What is a savings club in South Africa, and how does it work?

Many of us would like to put money aside for saving and investing but struggle to remain committed and disciplined each month. Being part of a savings club is a great way to reach your financial goals, says Noluyolo Betela, client relationship manager at Allan Gray.

Saving can be difficult on your own, but South Africans have always been creative when it comes to solving problems.

“To help us get into the habit of regular saving, over 11.5 million of us have joined savings clubs and stokvels. In fact, the National Stokvel Association of South Africa estimates that there are well over 800,000 stokvel groups in South Africa,” said Betela.

If you struggle to save each month or find yourself regularly dipping into your savings, it may be a good idea to team up with people who share similar savings goals.

As a member of a savings club, you commit to making regular contributions and are accountable to the other members of the club. This can help create a regular savings habit and get rid of the excuses that stand between you and your savings goals, Betela said.

Traditionally, most savings clubs keep their members’ contributions in cash or deposit them into a bank account.

The downside with this method is that traditional bank accounts generally don’t earn enough interest to beat inflation and the value of your money decreases over time.

Many stokvels are not aware that there are other options available to them in the form of investment products, like unit trusts, which allow you to grow your money and get returns that beat inflation in the long run.

Investment options for clubs

Unit trusts give savings club members a number of benefits, including exposure to different types of assets and flexibility, Allan Gray said.

Savings clubs can access their money in a unit trust investment at any time, there are no fixed or minimum investment periods and you won’t pay any penalties when you withdraw.

“However, we encourage investors to take a long-term view and avoid making unnecessary withdrawals. This gives investors the chance to enjoy the benefits of compound interest, which is earning interest today on the interest your investment generated yesterday,” said Betela.

“The returns generated by unit trusts aren’t guaranteed and the value of your club’s investment may go up or down over time.

“If your savings group decides to invest in a unit trust, it is important to do some research to make sure you choose a unit trust that matches your club’s goals and needs.”

There are several types of unit trusts available, Allan Gray pointed out, which have different underlying investments and are appropriate for different time frames.

“For example, if your goal is to save for something in the near future, like the festive season, you will be looking to invest for about a year.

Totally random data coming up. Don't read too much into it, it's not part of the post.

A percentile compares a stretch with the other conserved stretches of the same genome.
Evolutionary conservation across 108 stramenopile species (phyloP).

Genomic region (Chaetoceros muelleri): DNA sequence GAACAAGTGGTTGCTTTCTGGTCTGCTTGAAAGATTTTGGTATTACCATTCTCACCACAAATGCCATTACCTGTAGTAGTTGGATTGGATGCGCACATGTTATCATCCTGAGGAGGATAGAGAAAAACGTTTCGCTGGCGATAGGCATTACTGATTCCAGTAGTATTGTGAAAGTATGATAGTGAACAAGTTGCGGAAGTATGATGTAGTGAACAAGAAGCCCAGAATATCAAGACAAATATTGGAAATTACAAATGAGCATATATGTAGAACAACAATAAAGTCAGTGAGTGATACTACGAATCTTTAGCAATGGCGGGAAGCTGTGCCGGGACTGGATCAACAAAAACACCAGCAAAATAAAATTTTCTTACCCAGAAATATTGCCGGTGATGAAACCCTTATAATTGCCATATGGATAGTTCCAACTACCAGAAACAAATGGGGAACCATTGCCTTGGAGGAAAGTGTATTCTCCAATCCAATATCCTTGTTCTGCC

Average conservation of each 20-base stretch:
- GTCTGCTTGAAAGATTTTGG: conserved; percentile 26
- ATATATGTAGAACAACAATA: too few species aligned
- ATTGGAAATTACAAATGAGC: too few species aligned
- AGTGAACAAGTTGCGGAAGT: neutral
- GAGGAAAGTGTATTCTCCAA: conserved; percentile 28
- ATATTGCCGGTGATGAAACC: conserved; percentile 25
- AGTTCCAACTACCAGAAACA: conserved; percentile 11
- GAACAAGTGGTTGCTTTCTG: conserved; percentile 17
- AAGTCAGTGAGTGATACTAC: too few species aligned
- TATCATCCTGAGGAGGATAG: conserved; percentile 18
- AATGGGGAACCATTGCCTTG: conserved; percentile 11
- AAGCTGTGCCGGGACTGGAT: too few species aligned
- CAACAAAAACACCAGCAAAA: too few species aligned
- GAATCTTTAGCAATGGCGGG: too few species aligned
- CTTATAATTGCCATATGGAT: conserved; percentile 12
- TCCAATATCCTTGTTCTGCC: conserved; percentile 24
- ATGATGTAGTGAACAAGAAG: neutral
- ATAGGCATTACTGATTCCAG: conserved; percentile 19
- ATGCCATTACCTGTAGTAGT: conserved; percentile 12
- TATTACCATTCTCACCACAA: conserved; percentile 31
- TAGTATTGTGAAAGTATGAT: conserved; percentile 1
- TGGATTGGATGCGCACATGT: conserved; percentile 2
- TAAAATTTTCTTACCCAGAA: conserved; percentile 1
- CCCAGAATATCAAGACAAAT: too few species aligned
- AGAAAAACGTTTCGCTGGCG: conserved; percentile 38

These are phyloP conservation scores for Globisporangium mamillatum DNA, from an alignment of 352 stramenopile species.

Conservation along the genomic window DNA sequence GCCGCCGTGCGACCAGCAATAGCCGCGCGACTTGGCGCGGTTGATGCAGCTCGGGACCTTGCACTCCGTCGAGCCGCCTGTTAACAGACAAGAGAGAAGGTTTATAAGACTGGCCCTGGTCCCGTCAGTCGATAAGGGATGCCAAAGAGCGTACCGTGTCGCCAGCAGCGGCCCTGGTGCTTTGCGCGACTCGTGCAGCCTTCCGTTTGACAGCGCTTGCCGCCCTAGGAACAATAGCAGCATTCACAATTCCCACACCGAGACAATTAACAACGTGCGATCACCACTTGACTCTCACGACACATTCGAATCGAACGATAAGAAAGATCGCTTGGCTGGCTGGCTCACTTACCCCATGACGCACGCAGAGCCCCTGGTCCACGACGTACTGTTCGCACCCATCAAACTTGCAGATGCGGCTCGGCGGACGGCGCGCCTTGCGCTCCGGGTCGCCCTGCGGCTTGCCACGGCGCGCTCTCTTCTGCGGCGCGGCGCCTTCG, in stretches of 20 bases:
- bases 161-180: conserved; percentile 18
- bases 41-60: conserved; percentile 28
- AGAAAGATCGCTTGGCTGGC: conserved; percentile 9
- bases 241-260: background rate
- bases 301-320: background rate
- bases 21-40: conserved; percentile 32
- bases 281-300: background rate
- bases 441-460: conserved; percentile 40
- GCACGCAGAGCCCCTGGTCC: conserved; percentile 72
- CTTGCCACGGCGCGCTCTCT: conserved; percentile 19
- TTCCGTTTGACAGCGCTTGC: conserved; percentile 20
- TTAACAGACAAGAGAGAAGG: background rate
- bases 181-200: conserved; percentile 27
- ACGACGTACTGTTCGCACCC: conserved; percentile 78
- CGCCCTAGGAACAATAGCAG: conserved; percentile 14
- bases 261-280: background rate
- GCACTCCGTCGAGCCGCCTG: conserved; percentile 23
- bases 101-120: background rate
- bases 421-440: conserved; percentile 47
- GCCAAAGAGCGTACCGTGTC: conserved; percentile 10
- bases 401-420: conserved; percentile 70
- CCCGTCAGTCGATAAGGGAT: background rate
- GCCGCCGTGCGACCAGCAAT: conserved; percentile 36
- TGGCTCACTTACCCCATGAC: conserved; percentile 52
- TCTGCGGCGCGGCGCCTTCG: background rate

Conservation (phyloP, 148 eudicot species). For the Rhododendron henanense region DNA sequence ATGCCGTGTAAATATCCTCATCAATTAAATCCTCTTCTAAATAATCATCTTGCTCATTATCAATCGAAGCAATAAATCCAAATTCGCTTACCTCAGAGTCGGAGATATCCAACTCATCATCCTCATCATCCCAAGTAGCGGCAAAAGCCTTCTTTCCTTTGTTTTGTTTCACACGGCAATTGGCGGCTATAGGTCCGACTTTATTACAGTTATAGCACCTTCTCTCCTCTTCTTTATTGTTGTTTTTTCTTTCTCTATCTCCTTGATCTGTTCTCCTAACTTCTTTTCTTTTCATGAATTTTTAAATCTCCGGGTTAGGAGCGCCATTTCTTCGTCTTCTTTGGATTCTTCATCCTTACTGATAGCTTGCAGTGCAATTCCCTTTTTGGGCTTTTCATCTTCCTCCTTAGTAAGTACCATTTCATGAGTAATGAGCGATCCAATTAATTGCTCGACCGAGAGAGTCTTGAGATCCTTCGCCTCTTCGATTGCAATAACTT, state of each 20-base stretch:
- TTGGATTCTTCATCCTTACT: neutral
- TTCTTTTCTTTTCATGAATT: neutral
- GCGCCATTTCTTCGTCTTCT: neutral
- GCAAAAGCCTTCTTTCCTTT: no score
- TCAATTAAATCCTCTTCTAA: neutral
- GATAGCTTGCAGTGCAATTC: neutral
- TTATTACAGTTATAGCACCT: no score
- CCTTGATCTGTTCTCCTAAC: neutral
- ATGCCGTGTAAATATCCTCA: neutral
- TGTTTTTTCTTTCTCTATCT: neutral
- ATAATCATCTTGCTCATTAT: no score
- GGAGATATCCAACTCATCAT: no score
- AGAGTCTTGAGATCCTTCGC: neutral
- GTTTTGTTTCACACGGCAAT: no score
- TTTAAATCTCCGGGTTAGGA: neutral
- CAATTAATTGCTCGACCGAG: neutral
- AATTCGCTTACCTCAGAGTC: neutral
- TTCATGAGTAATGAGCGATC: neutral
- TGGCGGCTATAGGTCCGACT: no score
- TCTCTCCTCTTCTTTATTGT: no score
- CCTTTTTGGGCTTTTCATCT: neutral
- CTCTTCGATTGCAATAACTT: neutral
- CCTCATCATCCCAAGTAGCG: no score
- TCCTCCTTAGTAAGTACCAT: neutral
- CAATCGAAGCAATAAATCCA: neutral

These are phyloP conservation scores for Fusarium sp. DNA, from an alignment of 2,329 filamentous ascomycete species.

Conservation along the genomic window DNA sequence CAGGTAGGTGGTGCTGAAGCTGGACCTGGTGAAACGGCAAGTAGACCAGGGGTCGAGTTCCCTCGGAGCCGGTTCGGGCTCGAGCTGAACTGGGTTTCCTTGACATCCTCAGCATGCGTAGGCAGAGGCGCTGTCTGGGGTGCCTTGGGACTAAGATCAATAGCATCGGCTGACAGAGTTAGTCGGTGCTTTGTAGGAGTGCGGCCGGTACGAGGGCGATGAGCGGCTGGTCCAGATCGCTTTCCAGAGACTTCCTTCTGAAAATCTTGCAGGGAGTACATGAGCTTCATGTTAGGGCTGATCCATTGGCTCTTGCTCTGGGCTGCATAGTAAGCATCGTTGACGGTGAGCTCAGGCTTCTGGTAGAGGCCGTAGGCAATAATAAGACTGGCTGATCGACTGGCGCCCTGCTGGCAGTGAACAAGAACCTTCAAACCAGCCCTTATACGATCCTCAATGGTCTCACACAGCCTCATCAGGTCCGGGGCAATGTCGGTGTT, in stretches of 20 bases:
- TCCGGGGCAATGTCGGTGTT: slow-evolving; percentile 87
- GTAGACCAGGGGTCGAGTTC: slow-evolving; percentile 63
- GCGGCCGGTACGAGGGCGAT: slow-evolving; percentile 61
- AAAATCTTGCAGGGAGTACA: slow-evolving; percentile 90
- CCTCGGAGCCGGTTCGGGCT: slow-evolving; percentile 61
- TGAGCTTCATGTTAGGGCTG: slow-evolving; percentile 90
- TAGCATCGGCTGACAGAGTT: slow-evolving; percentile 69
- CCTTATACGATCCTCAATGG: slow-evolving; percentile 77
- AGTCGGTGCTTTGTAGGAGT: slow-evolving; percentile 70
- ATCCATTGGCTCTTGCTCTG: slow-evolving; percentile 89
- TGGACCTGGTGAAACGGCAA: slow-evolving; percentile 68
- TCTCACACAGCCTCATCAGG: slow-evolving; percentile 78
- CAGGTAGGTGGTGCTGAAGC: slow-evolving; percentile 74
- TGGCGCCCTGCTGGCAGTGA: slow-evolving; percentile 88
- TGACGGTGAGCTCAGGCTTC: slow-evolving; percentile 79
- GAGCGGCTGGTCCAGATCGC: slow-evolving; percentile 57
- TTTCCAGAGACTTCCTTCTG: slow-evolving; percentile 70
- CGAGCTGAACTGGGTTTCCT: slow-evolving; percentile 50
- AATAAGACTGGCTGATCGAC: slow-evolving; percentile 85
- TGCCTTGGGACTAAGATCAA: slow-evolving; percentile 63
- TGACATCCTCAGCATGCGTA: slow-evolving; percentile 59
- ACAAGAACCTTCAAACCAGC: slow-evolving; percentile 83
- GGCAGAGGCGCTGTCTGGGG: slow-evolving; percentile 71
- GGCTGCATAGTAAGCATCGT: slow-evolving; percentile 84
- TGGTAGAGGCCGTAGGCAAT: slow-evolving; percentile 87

“This is a short-term goal and your chosen unit trust should protect your savings over this time period,” said Betela.

A low-risk money market unit trust might be suitable.

“If the goal of your savings club is to save for your children’s tertiary education, you would typically have an investment horizon of at least three years and would be able to consider unit trusts that aim to achieve higher returns over a longer time period, but carry more risk over the short term, such as a balanced fund.”

Some savings clubs have more than one investment goal, such as saving for a holiday over the short term and saving to purchase property over the longer term.

“In this case, you can split your investment contributions across more than one unit trust. Each unit trust would cater to the specific needs of each investment goal,” said Betela.

“If your club is not comfortable making these decisions on its own, there is merit in consulting an independent financial adviser. An adviser will be able to look at the needs of your club and find the best investment solution, as well as the most suitable investment manager, for you.”

Your club, your rules

As a savings club, you set your own rules around how the club is managed, who can administer the funds, when you access the funds, how many members you have and how much you need to contribute,” said Allan Gray.

“Your club should draw up a constitution that spells out these rules and provides guidelines for dealing with various situations, including what would happen if a member stops contributing, decides to leave the club or passes away.

“As your club is a standalone entity, it is important to keep your club’s paperwork up to date, especially when there are changes to membership,” said Betela.


Read: What South Africa’s super-wealthy are doing with their money

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What is a savings club in South Africa, and how does it work?